#1
Apr1810, 12:35 PM

P: 290

Hello,
I am having trouble understanding an example shown on youtube regarding pulleys. http://www.youtube.com/watch?v=vSsK7Rfa3yA#t=3m0s In the example in the video above (I linked to the time when the example starts), the narrator uses an example where he pulls a rope with 5 Newtons for 2 meters, making a weight of 10 Newtons raise 1 meter. He is demonstrating mechanical advantage. http://en.wikipedia.org/wiki/File:Pulley1a.svg That is the basic setup, with W = 10N However my understanding is that if 5 Newtons is applied to the end of that rope, the system will be in equilibrium. In the picture above, the implication seems to be that if the end of the rope has W/2 applied to it, there is no movement. So how can the person in the video be pulling on that rope with a force of 5 Newtons and make the rope move at all? Thanks. 



#2
Apr1810, 02:00 PM

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Hello DocZaius!
but once it is moving, it can be kept moving at constant speed without any net force, so 5N is enough. 



#3
Apr1810, 10:07 PM

P: 290

Is that right? If this is correct, I feel it can be confusing and misleading to a student to be given X = 5N when X MUST be greater than 5N. 



#4
Apr1810, 10:30 PM

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Problem with pulley video 



#5
Apr1910, 03:04 AM

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#6
Apr1910, 07:21 AM

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My interpretation of your previous reply is that once you attach a weight of 5N at the end of the rope, all it takes is a force greater than 0 pulling on the end of that rope (in addition, of course, to the 5N weigh you just attached) for the 10N weight to move up. If this interpretation is incorrect, please tell me where I go wrong. If this interpretation is correct, then it seems to me you can't move that 10N weight up with a force of exactly 5N.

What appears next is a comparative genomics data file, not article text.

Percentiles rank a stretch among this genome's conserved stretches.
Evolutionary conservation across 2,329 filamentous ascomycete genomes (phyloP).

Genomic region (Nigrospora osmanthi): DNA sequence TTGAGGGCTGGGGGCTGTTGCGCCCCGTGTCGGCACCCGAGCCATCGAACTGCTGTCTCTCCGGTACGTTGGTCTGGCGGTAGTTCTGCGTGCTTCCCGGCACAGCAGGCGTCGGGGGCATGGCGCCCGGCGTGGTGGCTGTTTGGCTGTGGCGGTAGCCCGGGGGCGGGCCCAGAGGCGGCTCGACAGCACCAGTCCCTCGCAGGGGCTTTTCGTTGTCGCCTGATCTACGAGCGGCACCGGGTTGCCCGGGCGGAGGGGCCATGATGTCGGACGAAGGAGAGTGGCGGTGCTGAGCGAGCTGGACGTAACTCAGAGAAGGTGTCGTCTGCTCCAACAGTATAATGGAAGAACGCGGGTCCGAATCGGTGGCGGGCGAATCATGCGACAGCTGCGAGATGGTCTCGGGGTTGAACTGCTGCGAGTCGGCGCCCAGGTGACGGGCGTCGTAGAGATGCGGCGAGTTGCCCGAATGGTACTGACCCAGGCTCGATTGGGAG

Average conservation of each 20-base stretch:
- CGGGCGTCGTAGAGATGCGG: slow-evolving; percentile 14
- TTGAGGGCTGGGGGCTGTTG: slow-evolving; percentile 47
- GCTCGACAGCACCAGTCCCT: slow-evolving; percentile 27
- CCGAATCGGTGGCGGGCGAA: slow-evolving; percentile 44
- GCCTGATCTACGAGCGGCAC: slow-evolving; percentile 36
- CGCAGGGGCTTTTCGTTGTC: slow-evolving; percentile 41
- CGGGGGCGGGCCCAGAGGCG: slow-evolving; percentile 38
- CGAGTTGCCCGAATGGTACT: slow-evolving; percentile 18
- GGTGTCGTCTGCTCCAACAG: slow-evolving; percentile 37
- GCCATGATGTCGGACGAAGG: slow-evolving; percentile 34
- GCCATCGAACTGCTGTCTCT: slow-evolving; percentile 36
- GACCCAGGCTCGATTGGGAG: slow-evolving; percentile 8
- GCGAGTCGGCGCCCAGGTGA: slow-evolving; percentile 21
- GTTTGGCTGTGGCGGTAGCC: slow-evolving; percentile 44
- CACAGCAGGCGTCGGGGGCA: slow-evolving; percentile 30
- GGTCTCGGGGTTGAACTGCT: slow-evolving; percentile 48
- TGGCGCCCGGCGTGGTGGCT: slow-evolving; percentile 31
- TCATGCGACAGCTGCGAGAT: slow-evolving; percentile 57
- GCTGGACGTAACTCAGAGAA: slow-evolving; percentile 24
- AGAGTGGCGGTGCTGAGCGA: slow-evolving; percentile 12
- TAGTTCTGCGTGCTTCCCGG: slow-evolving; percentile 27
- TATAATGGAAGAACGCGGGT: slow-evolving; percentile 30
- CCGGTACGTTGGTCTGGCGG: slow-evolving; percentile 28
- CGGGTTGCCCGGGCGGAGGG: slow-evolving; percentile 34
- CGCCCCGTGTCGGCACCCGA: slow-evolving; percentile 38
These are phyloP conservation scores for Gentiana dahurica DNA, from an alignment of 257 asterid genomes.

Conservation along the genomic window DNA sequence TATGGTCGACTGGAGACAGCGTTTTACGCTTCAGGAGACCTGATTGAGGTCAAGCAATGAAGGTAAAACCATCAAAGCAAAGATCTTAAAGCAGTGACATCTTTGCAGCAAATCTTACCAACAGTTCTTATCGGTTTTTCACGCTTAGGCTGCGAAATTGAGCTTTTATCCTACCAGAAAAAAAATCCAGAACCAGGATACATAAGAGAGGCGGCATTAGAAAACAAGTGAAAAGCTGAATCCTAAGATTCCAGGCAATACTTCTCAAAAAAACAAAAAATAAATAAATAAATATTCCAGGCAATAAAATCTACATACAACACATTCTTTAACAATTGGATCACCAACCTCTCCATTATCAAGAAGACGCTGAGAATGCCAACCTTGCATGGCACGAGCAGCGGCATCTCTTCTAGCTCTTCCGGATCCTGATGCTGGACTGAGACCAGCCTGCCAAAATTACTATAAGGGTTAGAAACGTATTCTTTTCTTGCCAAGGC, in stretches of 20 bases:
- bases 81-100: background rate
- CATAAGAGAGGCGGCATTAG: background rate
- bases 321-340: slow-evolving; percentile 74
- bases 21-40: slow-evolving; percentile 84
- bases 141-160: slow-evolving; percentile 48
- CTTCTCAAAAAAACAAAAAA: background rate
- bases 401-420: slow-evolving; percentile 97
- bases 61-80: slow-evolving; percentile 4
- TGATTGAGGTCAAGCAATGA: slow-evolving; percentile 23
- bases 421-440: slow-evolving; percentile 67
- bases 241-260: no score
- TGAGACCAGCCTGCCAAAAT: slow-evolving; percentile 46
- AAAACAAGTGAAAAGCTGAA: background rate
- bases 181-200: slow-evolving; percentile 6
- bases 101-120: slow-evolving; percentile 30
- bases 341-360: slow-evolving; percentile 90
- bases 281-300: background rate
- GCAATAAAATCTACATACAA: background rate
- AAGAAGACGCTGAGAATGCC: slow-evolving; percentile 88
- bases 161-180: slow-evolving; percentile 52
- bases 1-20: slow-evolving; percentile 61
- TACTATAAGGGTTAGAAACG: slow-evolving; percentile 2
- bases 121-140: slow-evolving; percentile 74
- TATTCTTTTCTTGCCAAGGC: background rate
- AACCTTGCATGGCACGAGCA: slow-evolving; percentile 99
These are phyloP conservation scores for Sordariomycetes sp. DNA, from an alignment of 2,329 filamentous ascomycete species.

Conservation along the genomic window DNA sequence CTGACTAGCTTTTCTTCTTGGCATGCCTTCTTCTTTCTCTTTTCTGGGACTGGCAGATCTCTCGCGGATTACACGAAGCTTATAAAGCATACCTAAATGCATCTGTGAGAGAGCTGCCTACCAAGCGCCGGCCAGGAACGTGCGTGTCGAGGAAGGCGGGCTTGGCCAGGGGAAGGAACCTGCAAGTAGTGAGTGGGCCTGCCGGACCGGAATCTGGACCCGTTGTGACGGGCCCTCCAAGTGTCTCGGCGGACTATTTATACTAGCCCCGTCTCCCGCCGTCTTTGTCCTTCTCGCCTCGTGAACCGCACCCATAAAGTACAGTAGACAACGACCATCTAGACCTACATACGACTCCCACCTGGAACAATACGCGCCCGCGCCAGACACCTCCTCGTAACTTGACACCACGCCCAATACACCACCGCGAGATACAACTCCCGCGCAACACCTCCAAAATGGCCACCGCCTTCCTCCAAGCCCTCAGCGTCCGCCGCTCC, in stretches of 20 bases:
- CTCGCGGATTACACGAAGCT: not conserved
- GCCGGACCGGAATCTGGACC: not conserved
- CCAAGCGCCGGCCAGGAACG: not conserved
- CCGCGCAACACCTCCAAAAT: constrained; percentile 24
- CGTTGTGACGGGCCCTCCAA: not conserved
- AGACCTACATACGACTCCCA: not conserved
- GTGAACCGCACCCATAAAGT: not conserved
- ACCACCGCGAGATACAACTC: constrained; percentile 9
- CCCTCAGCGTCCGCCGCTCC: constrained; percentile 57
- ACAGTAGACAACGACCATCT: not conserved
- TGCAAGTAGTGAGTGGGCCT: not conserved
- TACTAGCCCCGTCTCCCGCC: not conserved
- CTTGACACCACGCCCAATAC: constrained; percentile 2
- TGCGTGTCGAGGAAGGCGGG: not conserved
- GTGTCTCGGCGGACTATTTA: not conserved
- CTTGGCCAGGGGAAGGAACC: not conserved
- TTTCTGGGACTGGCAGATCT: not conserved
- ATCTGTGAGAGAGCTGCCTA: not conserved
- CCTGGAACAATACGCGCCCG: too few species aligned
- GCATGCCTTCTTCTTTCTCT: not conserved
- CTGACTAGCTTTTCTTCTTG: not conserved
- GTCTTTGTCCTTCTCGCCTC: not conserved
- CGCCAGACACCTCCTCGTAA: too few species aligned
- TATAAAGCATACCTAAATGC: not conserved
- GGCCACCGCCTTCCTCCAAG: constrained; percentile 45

#7
Apr1910, 07:39 AM

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#8
Apr1910, 08:51 AM

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#9
Apr1910, 09:30 AM

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Btw, you still haven't quoted what the video actually says, that you disagree with. 



#10
Apr1910, 09:45 AM

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Imagine for the following picture that W=10 N and that a 5 N weight is attached at the end of the rope. No other forces  the weight attached is exactly 5N. This is the initial setup. What happens? Is there any movement? http://en.wikipedia.org/wiki/File:Pulley1a.svg I thought there wouldn't be, but your "can be moving" statement puts that into doubt again. Please note that the above scenario I just proposed is not the scenario in the video (since in the video there is movement). I am only asking about this scenario to see if I understand a more basic situation correctly (one in which the pulley system does not move). 



#11
Apr1910, 11:03 AM

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There will be no acceleration. In your original example, if the instructor is applying exactly 5N to the end of the rope, then the rope isn't accelerating. But it certainly can be moving. 



#12
Apr1910, 11:23 AM

P: 290

Then back to my problem with the video. I cannot quote something from the video as you request, since my problem lies with what is not said. The instructor never accounts for the reason the rope is initially moving. He never says the initial setup is moving (shouldn't we assume an initial setup is not moving if it is not explicitly stated otherwise?). He never says he initially pulls with a force greater than 5N (to accelerate it), to then go back to exactly 5N (to keep it moving at the same speed). One is left to wonder, why is the rope initially moving without any accounting for it? The reason I bring this up is that many students would assume a force of 5N was enough to accelerate it. They will watch the video and think "pulling that rope with 5N accelerated that rope since the instructor stated no other interaction made with the system" when as you say, 5N only keeps it moving at its speed. 


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